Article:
ADVICE FOR EVERYONE USING THE ISLAND'S ROADS
SINGLE TRACK ROADS
Most of the roads on Tiree are single-track. To the mainland eye, they can look delightfully quiet. In fact, all island life is here: lorries delivering feed, crofters carting seaweed, cars rushing to make the ferry, bicycles, farmers moving their animals, joggers, walkers and horses with their riders. Everyone with an equal right to use the public highway.
All roads on the island carry the national speed limit so be aware that some people may be driving faster than others. You should always allow faster vehicles to overtake. On single track roads you should pull into or stop at the next lay-by to allow the faster traffic to pass. Despite their obvious limitations, Tiree's single-track roads usually work pretty well, with an elaborate and courteous 'dance' between islanders that are used to the roads and used to each other. The 'Tiree wave' and smile is one of the glues that holds our community together.
On Tiree, most emergency services - the ambulance, fire service and coastguard - are staffed by volunteers. Along with the island's doctor and nurses, they use their own vehicles during emergency 'call-outs', driving with their headlights on and their hazard warning lights flashing. If you see such a vehicle, pull over as quickly as you can at the next passing place.
Passing places take practice! If you see an approaching vehicle, indicate and pull into the next available passing place on the left-hand side. Wave and smile! If the next passing place is on the opposite side of the road, indicate and stop opposite the passing place. Never drive across the road to wait in a passing place on the right-hand side. When it's dark, do the same thing, but it also helps to switch your full headlights to sidelights.
Crofting and farming is one of the island's most important industries. If you meet a line of horse riders, or a herd of cows or sheep coming towards you on a single-track road, please pull over to the left and switch your engine off until they have passed. If the animals are travelling away from you, please wait patiently a good distance behind them until they leave the road. Animals can be unpredictable. They can be particularly difficult to see in the dark when you are driving through unfenced common grazings, such as The Reef. If you meet cows or sheep being herded on the road coming towards you, you should pull over to the left side and switch your engine off until they have passed. If the animals are travelling away from you please wait patiently a good distance behind them until they leave the road or until you are given a signal to pass.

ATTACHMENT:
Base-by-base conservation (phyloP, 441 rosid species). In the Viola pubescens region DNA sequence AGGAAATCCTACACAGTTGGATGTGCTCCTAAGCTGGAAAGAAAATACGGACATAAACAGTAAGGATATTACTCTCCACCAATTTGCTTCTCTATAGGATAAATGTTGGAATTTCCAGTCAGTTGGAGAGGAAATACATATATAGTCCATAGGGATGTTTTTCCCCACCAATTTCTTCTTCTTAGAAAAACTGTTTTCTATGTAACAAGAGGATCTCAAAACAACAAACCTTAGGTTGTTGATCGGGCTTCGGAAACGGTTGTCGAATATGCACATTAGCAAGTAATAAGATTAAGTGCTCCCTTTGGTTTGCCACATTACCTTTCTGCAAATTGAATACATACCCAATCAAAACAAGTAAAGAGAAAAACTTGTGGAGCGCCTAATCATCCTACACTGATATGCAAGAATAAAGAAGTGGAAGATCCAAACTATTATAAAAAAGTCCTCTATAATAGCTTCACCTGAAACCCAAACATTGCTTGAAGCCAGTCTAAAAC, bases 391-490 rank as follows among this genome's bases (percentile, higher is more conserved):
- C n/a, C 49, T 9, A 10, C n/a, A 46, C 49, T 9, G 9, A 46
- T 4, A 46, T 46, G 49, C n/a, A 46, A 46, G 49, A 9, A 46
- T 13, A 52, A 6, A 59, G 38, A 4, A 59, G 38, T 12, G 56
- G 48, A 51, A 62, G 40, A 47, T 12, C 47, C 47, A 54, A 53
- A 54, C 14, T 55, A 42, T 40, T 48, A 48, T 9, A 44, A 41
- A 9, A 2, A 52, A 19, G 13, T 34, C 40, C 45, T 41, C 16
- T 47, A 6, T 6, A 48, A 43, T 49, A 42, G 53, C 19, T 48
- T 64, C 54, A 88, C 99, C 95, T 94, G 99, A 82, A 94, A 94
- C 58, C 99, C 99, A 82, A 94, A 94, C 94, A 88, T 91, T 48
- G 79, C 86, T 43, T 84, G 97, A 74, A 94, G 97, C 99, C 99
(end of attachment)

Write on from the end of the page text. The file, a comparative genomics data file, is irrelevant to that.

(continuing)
Long straggles of cyclists can be frustrating for drivers! If a car is coming towards you, take your turn to wait on the left side of the road at the next passing place. Don't try to cycle past a moving car on the road between passing places. It is not safe. And don’t be tempted to continue cycling on the verge – many roads have concealed drainage channels. The sound of the Tiree wind in your ears will often muffle the sound of traffic behind you, so keep your eyes peeled. If a car is approaching from behind, continue to the next passing place and pull in to the left. This is safer than stopping immediately onthe verge, which is often uneven. Tiree may be a peaceful Hebridean island, but please use bicycle lights and reflective clothing after dark as you would on the mainland.
The recommended safe passing distance between a car and a bicycle is 1.5 metres (5 feet), ideally more – especially on windy days or on uneven roads. Single-track roads do not allow enough space for this. Car drivers and cyclists should therefore wait at a passing place rather than trying to squeeze past each other on the road. Driving past a moving cyclist on a single-track road would now be regarded by the police as dangerous driving. If a cyclist has failed to stop at a passing place, the driver should stop in the road to let them past safely. Also, be aware that cyclists going into a strong wind often can't hear traffic behind them; car drivers may therefore wish to sound their horns briefly to make sure they have been noticed. When driving, try to stay in the middle of our single-track roads. Both the verge and the fragile edge of the tarmac are easily damaged.
WALKERS AND JOGGERS
If a car approaches, please move onto the verge to give the passing vehicle as much room as possible. Be careful: there are more ditches under the long grass than you might think! If you are walking in a group, it makes sense to move to the same side. And when out at night, it is best to wear bright clothing and shine a torch.